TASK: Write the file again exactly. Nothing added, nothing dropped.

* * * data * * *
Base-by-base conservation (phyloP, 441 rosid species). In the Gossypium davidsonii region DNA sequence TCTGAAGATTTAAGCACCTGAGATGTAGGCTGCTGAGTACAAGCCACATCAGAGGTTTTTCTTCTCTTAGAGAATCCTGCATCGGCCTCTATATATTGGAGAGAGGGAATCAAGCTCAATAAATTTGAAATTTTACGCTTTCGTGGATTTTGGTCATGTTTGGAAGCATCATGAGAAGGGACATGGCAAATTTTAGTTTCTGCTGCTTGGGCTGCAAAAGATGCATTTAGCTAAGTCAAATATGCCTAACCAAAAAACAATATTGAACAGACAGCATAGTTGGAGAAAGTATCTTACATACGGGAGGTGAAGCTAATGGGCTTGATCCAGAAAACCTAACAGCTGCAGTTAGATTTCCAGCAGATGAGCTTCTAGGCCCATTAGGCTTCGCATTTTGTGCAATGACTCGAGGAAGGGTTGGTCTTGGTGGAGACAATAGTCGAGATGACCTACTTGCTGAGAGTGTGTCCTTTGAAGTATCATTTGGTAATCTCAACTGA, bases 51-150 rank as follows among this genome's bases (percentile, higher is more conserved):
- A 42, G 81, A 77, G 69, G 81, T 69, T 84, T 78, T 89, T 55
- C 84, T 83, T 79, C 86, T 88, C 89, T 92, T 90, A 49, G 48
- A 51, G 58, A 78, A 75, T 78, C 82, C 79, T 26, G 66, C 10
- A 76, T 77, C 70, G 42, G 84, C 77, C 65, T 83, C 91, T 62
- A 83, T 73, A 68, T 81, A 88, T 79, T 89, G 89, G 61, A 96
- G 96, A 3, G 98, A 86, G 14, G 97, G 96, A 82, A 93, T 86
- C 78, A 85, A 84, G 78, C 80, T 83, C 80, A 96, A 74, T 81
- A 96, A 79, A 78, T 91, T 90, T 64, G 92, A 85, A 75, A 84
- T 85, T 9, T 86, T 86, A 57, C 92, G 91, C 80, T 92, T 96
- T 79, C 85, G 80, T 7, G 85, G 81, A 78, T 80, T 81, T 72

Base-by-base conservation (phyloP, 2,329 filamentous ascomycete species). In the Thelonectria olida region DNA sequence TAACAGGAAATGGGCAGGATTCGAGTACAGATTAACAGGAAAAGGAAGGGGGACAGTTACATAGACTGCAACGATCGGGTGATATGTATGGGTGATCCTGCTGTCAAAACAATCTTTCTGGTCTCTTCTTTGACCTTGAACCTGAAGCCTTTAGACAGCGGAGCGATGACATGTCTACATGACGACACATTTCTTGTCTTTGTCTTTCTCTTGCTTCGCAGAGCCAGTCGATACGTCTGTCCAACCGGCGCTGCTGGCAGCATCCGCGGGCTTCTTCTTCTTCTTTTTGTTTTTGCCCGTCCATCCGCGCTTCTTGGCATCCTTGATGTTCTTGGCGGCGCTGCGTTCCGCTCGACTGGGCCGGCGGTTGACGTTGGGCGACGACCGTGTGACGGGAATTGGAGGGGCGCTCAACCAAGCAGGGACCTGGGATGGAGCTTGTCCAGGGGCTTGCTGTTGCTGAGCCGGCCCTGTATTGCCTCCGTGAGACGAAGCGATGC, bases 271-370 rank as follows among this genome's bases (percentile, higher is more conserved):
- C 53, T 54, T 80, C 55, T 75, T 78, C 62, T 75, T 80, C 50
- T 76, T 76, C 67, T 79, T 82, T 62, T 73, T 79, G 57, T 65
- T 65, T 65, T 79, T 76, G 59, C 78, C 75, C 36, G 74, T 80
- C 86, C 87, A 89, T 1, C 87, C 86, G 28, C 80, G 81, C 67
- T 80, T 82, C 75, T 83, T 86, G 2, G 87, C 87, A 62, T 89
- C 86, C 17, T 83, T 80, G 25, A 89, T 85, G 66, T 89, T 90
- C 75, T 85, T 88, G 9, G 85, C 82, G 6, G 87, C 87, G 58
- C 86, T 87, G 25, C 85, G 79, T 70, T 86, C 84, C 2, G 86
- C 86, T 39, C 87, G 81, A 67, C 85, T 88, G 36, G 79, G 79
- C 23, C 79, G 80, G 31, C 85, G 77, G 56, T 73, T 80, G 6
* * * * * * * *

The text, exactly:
Base-by-base conservation (phyloP, 441 rosid species). In the Gossypium davidsonii region DNA sequence TCTGAAGATTTAAGCACCTGAGATGTAGGCTGCTGAGTACAAGCCACATCAGAGGTTTTTCTTCTCTTAGAGAATCCTGCATCGGCCTCTATATATTGGAGAGAGGGAATCAAGCTCAATAAATTTGAAATTTTACGCTTTCGTGGATTTTGGTCATGTTTGGAAGCATCATGAGAAGGGACATGGCAAATTTTAGTTTCTGCTGCTTGGGCTGCAAAAGATGCATTTAGCTAAGTCAAATATGCCTAACCAAAAAACAATATTGAACAGACAGCATAGTTGGAGAAAGTATCTTACATACGGGAGGTGAAGCTAATGGGCTTGATCCAGAAAACCTAACAGCTGCAGTTAGATTTCCAGCAGATGAGCTTCTAGGCCCATTAGGCTTCGCATTTTGTGCAATGACTCGAGGAAGGGTTGGTCTTGGTGGAGACAATAGTCGAGATGACCTACTTGCTGAGAGTGTGTCCTTTGAAGTATCATTTGGTAATCTCAACTGA, bases 51-150 rank as follows among this genome's bases (percentile, higher is more conserved):
- A 42, G 81, A 77, G 69, G 81, T 69, T 84, T 78, T 89, T 55
- C 84, T 83, T 79, C 86, T 88, C 89, T 92, T 90, A 49, G 48
- A 51, G 58, A 78, A 75, T 78, C 82, C 79, T 26, G 66, C 10
- A 76, T 77, C 70, G 42, G 84, C 77, C 65, T 83, C 91, T 62
- A 83, T 73, A 68, T 81, A 88, T 79, T 89, G 89, G 61, A 96
- G 96, A 3, G 98, A 86, G 14, G 97, G 96, A 82, A 93, T 86
- C 78, A 85, A 84, G 78, C 80, T 83, C 80, A 96, A 74, T 81
- A 96, A 79, A 78, T 91, T 90, T 64, G 92, A 85, A 75, A 84
- T 85, T 9, T 86, T 86, A 57, C 92, G 91, C 80, T 92, T 96
- T 79, C 85, G 80, T 7, G 85, G 81, A 78, T 80, T 81, T 72

Base-by-base conservation (phyloP, 2,329 filamentous ascomycete species). In the Thelonectria olida region DNA sequence TAACAGGAAATGGGCAGGATTCGAGTACAGATTAACAGGAAAAGGAAGGGGGACAGTTACATAGACTGCAACGATCGGGTGATATGTATGGGTGATCCTGCTGTCAAAACAATCTTTCTGGTCTCTTCTTTGACCTTGAACCTGAAGCCTTTAGACAGCGGAGCGATGACATGTCTACATGACGACACATTTCTTGTCTTTGTCTTTCTCTTGCTTCGCAGAGCCAGTCGATACGTCTGTCCAACCGGCGCTGCTGGCAGCATCCGCGGGCTTCTTCTTCTTCTTTTTGTTTTTGCCCGTCCATCCGCGCTTCTTGGCATCCTTGATGTTCTTGGCGGCGCTGCGTTCCGCTCGACTGGGCCGGCGGTTGACGTTGGGCGACGACCGTGTGACGGGAATTGGAGGGGCGCTCAACCAAGCAGGGACCTGGGATGGAGCTTGTCCAGGGGCTTGCTGTTGCTGAGCCGGCCCTGTATTGCCTCCGTGAGACGAAGCGATGC, bases 271-370 rank as follows among this genome's bases (percentile, higher is more conserved):
- C 53, T 54, T 80, C 55, T 75, T 78, C 62, T 75, T 80, C 50
- T 76, T 76, C 67, T 79, T 82, T 62, T 73, T 79, G 57, T 65
- T 65, T 65, T 79, T 76, G 59, C 78, C 75, C 36, G 74, T 80
- C 86, C 87, A 89, T 1, C 87, C 86, G 28, C 80, G 81, C 67
- T 80, T 82, C 75, T 83, T 86, G 2, G 87, C 87, A 62, T 89
- C 86, C 17, T 83, T 80, G 25, A 89, T 85, G 66, T 89, T 90
- C 75, T 85, T 88, G 9, G 85, C 82, G 6, G 87, C 87, G 58
- C 86, T 87, G 25, C 85, G 79, T 70, T 86, C 84, C 2, G 86
- C 86, T 39, C 87, G 81, A 67, C 85, T 88, G 36, G 79, G 79
- C 23, C 79, G 80, G 31, C 85, G 77, G 56, T 73, T 80, G 6